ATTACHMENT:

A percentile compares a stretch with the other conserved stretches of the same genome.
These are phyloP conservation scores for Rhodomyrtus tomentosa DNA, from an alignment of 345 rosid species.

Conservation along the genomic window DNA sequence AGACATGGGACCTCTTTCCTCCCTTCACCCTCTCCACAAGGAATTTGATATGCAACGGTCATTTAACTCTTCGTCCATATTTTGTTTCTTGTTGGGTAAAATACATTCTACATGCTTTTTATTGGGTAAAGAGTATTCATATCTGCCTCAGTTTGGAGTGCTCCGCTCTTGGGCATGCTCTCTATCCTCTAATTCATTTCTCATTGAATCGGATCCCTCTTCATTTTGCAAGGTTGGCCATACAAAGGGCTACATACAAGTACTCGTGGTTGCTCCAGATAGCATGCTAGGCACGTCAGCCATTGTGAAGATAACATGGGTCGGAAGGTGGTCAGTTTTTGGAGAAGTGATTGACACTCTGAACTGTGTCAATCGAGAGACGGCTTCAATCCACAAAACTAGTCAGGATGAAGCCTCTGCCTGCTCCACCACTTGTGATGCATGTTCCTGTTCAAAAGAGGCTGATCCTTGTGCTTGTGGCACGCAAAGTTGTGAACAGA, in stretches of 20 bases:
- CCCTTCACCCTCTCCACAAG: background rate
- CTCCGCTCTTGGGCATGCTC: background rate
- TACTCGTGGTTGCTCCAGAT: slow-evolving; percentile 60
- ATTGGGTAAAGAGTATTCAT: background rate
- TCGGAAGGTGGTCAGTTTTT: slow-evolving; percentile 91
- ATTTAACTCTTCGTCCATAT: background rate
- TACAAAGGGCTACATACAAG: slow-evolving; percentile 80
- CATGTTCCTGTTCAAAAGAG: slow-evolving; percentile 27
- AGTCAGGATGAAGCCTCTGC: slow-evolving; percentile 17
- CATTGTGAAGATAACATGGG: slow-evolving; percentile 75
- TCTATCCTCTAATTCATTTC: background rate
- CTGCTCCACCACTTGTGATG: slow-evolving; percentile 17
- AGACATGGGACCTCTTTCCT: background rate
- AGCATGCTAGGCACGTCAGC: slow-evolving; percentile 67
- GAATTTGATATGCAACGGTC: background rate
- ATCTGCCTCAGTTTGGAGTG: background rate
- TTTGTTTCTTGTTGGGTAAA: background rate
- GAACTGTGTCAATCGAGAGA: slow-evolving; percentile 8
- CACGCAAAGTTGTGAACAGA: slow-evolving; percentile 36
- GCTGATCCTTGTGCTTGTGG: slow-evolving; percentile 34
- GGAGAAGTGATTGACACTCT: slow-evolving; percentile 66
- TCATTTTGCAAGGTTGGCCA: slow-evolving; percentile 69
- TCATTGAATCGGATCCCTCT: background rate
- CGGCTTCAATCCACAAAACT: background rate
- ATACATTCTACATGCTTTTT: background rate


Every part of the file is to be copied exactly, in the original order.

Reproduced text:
A percentile compares a stretch with the other conserved stretches of the same genome.
These are phyloP conservation scores for Rhodomyrtus tomentosa DNA, from an alignment of 345 rosid species.

Conservation along the genomic window DNA sequence AGACATGGGACCTCTTTCCTCCCTTCACCCTCTCCACAAGGAATTTGATATGCAACGGTCATTTAACTCTTCGTCCATATTTTGTTTCTTGTTGGGTAAAATACATTCTACATGCTTTTTATTGGGTAAAGAGTATTCATATCTGCCTCAGTTTGGAGTGCTCCGCTCTTGGGCATGCTCTCTATCCTCTAATTCATTTCTCATTGAATCGGATCCCTCTTCATTTTGCAAGGTTGGCCATACAAAGGGCTACATACAAGTACTCGTGGTTGCTCCAGATAGCATGCTAGGCACGTCAGCCATTGTGAAGATAACATGGGTCGGAAGGTGGTCAGTTTTTGGAGAAGTGATTGACACTCTGAACTGTGTCAATCGAGAGACGGCTTCAATCCACAAAACTAGTCAGGATGAAGCCTCTGCCTGCTCCACCACTTGTGATGCATGTTCCTGTTCAAAAGAGGCTGATCCTTGTGCTTGTGGCACGCAAAGTTGTGAACAGA, in stretches of 20 bases:
- CCCTTCACCCTCTCCACAAG: background rate
- CTCCGCTCTTGGGCATGCTC: background rate
- TACTCGTGGTTGCTCCAGAT: slow-evolving; percentile 60
- ATTGGGTAAAGAGTATTCAT: background rate
- TCGGAAGGTGGTCAGTTTTT: slow-evolving; percentile 91
- ATTTAACTCTTCGTCCATAT: background rate
- TACAAAGGGCTACATACAAG: slow-evolving; percentile 80
- CATGTTCCTGTTCAAAAGAG: slow-evolving; percentile 27
- AGTCAGGATGAAGCCTCTGC: slow-evolving; percentile 17
- CATTGTGAAGATAACATGGG: slow-evolving; percentile 75
- TCTATCCTCTAATTCATTTC: background rate
- CTGCTCCACCACTTGTGATG: slow-evolving; percentile 17
- AGACATGGGACCTCTTTCCT: background rate
- AGCATGCTAGGCACGTCAGC: slow-evolving; percentile 67
- GAATTTGATATGCAACGGTC: background rate
- ATCTGCCTCAGTTTGGAGTG: background rate
- TTTGTTTCTTGTTGGGTAAA: background rate
- GAACTGTGTCAATCGAGAGA: slow-evolving; percentile 8
- CACGCAAAGTTGTGAACAGA: slow-evolving; percentile 36
- GCTGATCCTTGTGCTTGTGG: slow-evolving; percentile 34
- GGAGAAGTGATTGACACTCT: slow-evolving; percentile 66
- TCATTTTGCAAGGTTGGCCA: slow-evolving; percentile 69
- TCATTGAATCGGATCCCTCT: background rate
- CGGCTTCAATCCACAAAACT: background rate
- ATACATTCTACATGCTTTTT: background rate